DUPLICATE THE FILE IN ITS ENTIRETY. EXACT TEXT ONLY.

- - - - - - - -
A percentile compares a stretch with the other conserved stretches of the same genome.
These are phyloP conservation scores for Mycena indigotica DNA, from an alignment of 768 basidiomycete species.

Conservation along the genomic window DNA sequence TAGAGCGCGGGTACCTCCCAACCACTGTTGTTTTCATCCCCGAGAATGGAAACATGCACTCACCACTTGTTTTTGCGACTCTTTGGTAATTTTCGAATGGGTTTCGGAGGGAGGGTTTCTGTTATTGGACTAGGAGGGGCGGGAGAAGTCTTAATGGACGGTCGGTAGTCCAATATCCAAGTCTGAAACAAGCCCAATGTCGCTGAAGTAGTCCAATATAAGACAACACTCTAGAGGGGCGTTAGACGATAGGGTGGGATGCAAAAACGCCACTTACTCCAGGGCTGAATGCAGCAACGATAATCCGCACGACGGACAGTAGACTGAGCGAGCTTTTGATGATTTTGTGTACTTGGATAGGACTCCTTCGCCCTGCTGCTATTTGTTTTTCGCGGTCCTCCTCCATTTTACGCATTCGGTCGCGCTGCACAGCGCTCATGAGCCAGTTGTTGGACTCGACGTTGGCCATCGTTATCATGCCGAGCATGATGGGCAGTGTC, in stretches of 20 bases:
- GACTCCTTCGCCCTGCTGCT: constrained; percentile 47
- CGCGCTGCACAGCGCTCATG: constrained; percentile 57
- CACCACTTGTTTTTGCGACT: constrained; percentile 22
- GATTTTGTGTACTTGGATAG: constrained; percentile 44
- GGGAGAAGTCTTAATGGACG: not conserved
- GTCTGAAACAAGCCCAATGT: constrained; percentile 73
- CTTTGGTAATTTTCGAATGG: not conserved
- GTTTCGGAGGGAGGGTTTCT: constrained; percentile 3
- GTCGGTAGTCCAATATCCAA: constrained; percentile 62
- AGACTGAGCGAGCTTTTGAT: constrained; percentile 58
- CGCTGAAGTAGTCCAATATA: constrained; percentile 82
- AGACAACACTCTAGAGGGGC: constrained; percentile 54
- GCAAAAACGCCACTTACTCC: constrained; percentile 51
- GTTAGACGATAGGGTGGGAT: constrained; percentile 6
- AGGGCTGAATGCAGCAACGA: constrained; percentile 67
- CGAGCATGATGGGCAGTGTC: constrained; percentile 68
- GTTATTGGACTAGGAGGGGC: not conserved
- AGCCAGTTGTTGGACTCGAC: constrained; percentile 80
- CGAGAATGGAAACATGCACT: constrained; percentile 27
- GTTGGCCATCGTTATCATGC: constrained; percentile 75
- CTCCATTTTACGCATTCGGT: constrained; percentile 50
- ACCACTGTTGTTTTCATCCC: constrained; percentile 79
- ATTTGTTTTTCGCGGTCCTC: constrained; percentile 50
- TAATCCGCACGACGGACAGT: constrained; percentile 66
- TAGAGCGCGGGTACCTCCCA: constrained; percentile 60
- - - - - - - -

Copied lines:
A percentile compares a stretch with the other conserved stretches of the same genome.
These are phyloP conservation scores for Mycena indigotica DNA, from an alignment of 768 basidiomycete species.

Conservation along the genomic window DNA sequence TAGAGCGCGGGTACCTCCCAACCACTGTTGTTTTCATCCCCGAGAATGGAAACATGCACTCACCACTTGTTTTTGCGACTCTTTGGTAATTTTCGAATGGGTTTCGGAGGGAGGGTTTCTGTTATTGGACTAGGAGGGGCGGGAGAAGTCTTAATGGACGGTCGGTAGTCCAATATCCAAGTCTGAAACAAGCCCAATGTCGCTGAAGTAGTCCAATATAAGACAACACTCTAGAGGGGCGTTAGACGATAGGGTGGGATGCAAAAACGCCACTTACTCCAGGGCTGAATGCAGCAACGATAATCCGCACGACGGACAGTAGACTGAGCGAGCTTTTGATGATTTTGTGTACTTGGATAGGACTCCTTCGCCCTGCTGCTATTTGTTTTTCGCGGTCCTCCTCCATTTTACGCATTCGGTCGCGCTGCACAGCGCTCATGAGCCAGTTGTTGGACTCGACGTTGGCCATCGTTATCATGCCGAGCATGATGGGCAGTGTC, in stretches of 20 bases:
- GACTCCTTCGCCCTGCTGCT: constrained; percentile 47
- CGCGCTGCACAGCGCTCATG: constrained; percentile 57
- CACCACTTGTTTTTGCGACT: constrained; percentile 22
- GATTTTGTGTACTTGGATAG: constrained; percentile 44
- GGGAGAAGTCTTAATGGACG: not conserved
- GTCTGAAACAAGCCCAATGT: constrained; percentile 73
- CTTTGGTAATTTTCGAATGG: not conserved
- GTTTCGGAGGGAGGGTTTCT: constrained; percentile 3
- GTCGGTAGTCCAATATCCAA: constrained; percentile 62
- AGACTGAGCGAGCTTTTGAT: constrained; percentile 58
- CGCTGAAGTAGTCCAATATA: constrained; percentile 82
- AGACAACACTCTAGAGGGGC: constrained; percentile 54
- GCAAAAACGCCACTTACTCC: constrained; percentile 51
- GTTAGACGATAGGGTGGGAT: constrained; percentile 6
- AGGGCTGAATGCAGCAACGA: constrained; percentile 67
- CGAGCATGATGGGCAGTGTC: constrained; percentile 68
- GTTATTGGACTAGGAGGGGC: not conserved
- AGCCAGTTGTTGGACTCGAC: constrained; percentile 80
- CGAGAATGGAAACATGCACT: constrained; percentile 27
- GTTGGCCATCGTTATCATGC: constrained; percentile 75
- CTCCATTTTACGCATTCGGT: constrained; percentile 50
- ACCACTGTTGTTTTCATCCC: constrained; percentile 79
- ATTTGTTTTTCGCGGTCCTC: constrained; percentile 50
- TAATCCGCACGACGGACAGT: constrained; percentile 66
- TAGAGCGCGGGTACCTCCCA: constrained; percentile 60